This paper investigates the hypothesis that the spatial concentration of economic activity might impair national growth, using the experiences of Brazil and Chile. In the first stage we have used regional data to estimate country-specific models in which regional growth is conditioned by a set of controls, considering population density as a measure of concentration. The results of this stage show that population density has a negative effect on the growth of Brazilian and Chilean regions. In the second stage we have simulated the impact of the actual changes in population observed in the regions within these countries between 1980 and 2010. Using the new densities, we have recalculated the growth of the regions, generating a new national growth rate as a weighted average of the estimated growth of the regional economies. The regional deconcentration observed in Brazil produced less negative results in terms of national growth. While the Chilean increasing spatial concentration resulted in negative effects for national growth: the national GDP growth rate was reduced by 0.8% on a yearly basis. These results replicate the findings of Brülhart and Sbergami (J Urb Econ 65:48–63, 2009) for Brazil and Chile in their cross-section of countries. Working with regional data within the countries allowed determine the gains/losses in the national GDP growth rate, and to point out the effects on each region within the countries.
This is a preview of subscription content, log in to check access.
Buy single article
Instant access to the full article PDF.
Price includes VAT for USA
Subscribe to journal
Immediate online access to all issues from 2019. Subscription will auto renew annually.
This is the net price. Taxes to be calculated in checkout.
We thank the authors for providing the information and the code.
As for robustness, besides estimating the model with a system of equations via the Generalized Method of Moments (GMM SYS), we have also tried Fixed Effects and Random Effects, and cross-section and panel models for 5-year windows. Although some variables changed significance and, eventually, signs, the results relevant to this study, that is, lagged income and density, came up almost the same.
Alexiadis, S., Eleftheriou, K.: A note on the relation between inter-regional inequality and economic efficiency: evidence from the US states. Reg. Sci. Policy Pract. 3(1), 37–44 (2011)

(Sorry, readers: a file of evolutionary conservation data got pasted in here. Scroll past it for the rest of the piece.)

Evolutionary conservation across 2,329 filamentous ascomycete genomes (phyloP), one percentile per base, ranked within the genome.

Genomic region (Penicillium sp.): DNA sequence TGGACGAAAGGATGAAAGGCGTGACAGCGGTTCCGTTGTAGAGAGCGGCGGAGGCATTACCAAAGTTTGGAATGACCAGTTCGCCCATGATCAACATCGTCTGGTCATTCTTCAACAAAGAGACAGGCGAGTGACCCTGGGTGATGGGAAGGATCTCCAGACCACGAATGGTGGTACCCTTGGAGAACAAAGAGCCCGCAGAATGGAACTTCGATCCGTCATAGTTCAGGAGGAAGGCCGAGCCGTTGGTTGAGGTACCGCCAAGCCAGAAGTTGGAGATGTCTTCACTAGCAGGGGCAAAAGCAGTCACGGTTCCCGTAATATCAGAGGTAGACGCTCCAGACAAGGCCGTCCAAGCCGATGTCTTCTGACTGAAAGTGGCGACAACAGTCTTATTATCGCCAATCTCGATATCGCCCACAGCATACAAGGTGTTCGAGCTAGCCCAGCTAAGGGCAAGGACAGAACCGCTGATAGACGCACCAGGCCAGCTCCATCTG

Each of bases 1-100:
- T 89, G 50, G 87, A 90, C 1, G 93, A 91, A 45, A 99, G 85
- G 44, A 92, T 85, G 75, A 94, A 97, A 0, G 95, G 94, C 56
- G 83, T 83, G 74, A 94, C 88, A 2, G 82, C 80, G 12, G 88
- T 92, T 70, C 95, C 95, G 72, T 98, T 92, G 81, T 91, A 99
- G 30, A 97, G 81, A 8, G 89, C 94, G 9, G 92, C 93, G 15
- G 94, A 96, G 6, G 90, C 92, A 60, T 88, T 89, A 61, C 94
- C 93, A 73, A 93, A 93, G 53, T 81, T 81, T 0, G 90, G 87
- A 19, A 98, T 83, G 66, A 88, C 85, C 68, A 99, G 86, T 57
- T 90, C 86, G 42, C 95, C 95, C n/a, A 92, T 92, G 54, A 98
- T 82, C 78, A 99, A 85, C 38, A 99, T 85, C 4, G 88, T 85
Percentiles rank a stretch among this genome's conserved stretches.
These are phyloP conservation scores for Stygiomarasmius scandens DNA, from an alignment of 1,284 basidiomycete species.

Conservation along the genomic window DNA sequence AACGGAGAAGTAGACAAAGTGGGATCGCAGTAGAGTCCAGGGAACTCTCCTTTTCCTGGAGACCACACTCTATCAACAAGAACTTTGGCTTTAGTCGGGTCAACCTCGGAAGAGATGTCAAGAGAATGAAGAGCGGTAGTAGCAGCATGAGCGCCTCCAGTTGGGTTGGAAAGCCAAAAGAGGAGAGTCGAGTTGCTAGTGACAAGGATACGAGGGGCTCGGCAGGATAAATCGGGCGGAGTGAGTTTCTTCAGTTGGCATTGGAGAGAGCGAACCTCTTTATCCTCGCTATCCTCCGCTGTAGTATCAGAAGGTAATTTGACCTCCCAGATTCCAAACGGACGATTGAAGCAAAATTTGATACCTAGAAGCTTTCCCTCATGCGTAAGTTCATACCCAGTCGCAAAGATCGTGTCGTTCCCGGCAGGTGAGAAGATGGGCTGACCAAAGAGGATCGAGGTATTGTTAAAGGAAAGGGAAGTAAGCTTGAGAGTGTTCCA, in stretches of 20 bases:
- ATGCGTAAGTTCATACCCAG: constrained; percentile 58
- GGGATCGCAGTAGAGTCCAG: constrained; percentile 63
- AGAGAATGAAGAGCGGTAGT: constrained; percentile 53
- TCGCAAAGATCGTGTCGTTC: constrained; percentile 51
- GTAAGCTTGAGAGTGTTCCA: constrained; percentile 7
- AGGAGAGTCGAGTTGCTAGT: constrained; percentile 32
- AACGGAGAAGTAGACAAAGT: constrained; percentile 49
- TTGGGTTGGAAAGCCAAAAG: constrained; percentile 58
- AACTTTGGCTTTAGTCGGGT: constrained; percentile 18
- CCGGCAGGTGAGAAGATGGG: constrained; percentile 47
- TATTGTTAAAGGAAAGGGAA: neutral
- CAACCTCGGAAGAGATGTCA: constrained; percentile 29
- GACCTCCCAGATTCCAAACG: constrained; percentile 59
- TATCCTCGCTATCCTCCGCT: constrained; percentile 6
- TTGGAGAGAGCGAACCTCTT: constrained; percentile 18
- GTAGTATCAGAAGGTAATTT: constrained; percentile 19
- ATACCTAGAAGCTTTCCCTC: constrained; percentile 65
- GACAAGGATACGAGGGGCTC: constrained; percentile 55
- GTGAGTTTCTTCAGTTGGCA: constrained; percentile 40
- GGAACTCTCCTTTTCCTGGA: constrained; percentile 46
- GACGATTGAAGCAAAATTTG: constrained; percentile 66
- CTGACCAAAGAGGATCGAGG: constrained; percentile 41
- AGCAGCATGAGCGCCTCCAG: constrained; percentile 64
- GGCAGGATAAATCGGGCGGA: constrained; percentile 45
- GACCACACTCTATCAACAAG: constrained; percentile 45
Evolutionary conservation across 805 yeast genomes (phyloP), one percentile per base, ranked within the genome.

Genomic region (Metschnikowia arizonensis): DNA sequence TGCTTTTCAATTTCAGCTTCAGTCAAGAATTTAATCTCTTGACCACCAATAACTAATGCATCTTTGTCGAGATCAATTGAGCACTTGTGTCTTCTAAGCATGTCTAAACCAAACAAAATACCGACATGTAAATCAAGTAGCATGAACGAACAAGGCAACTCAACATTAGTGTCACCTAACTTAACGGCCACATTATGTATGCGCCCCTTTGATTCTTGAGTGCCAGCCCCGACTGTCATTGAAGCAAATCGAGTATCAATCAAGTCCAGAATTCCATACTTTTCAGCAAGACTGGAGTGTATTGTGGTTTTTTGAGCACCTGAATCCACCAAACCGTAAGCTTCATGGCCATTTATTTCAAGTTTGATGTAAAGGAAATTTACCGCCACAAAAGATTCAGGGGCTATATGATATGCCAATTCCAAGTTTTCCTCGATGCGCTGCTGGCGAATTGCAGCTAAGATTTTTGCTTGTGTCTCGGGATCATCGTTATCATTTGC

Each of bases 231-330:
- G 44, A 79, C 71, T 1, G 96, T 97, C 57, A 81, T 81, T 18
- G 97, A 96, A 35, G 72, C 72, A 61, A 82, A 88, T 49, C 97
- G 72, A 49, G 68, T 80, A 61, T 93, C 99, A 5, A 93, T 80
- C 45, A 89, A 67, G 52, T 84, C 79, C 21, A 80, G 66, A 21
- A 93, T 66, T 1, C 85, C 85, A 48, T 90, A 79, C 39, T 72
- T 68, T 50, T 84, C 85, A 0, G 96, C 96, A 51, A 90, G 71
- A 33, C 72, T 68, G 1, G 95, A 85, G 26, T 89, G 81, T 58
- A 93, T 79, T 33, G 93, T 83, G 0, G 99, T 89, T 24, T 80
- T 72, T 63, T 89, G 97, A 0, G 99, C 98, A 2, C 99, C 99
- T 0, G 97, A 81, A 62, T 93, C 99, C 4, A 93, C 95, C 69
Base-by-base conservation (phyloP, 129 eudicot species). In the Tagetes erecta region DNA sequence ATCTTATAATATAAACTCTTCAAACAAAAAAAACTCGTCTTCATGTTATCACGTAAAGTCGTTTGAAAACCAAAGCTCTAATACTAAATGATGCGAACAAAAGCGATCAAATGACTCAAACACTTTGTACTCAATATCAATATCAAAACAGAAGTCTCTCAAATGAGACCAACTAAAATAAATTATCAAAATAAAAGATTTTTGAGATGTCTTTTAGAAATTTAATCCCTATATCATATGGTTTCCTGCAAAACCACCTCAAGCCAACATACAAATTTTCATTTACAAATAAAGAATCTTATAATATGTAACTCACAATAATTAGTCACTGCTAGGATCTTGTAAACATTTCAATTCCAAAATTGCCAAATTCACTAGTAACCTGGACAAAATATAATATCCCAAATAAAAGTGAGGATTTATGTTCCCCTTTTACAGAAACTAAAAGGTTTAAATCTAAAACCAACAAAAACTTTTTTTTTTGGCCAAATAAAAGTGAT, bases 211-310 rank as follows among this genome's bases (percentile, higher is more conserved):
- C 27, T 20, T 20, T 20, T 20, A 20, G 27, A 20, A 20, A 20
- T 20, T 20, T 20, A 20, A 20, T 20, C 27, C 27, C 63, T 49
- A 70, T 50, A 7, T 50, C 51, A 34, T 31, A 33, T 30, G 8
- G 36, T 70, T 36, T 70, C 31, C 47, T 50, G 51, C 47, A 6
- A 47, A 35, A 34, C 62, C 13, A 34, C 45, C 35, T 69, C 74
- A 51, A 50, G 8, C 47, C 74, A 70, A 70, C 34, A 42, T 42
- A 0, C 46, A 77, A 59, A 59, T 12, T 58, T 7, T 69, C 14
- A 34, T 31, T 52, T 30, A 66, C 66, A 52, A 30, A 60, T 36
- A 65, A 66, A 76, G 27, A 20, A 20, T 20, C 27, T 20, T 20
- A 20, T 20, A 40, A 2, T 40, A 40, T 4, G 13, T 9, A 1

Cuadrado-Roura, J., Aroca, P. (eds.): Regional problems and policies in Latin America. Advances in Spatial Sciences. Springer, Berlin (2013)
Baldwin, R.E., Martin, P.: Agglomeration and regional growth. In: Henderson, J.V., Thisse, J.F. (eds.) Handbook of regional and urban economics. Cities and geography, vol. 4. Elsevier, North-Holland (2004)
Baldwin, R., Forslid, R., Martin, P., Ottaviano, G., Robert-Nicoud, F.: Economic geography and public policy, p. 504. Princeton University Press, Princeton (2005)
Barro, R., Xala-i-Martin, J.: Economic Growth. McGraw-Hill, McGraw-Hill Advanced Series in Economics, New York (2004)
Brakman, S., Garretsen, H., Van Marrewijk, C.: The new introduction to geographical economics, p. 568. Cambridge University Press, Cambridge (2009)
Brülhart, M., Sbergami, F.: Agglomeration and growth: cross-country evidence. J. Urb. Econ. 65(1), 48–63 (2009)
CAF: Desarrollo local: Hacia un Nuevo Protagonismo de las Ciudades y Regiones. Reporte de Economía y Desarrollo, Corporación Andina de Fomento, Caracas, Venezuela (2010)
Cerina, F., Mureddu, F.: Is Agglomeration really good for growth? Global Efficiency, Interregional Equity and Uneven Growth. J. Urb. Econ. 84, 9–22 (2014)
Cole, S.: Growth, equity and dependence in a restructuring city region. Int. J. Urb. Reg. Res. 11(4), 461–477 (1987)
Combes, P., Duranton, G., Gobillon, L.: Spatial wage disparities: sorting matters! J. Urb. Econ. 63, 723–742 (2008)
Combes, P., Duranton, G., Gobillon, L.: The identification of agglomeration economies. J. Econ. Geogr. 11, 253–266 (2011)
Dall’Erba, S.: The Trade-Off Efficiency-Equity as an Explanation of the Mitigated Success of the European Regional Development Policies, European Union Center, University of Illinois at Urbana-Champaign, Champaign, Illinois. http://www.euc.illinois.edu/_includes/docs/dallerba.pdf (2003). Accessed 12 June 2016
Duncan, R., Fuentes, R.: Regional convergence in Chile: new tests, old results. Cuadernos de Economia, Maio 43, 81–112 (2006)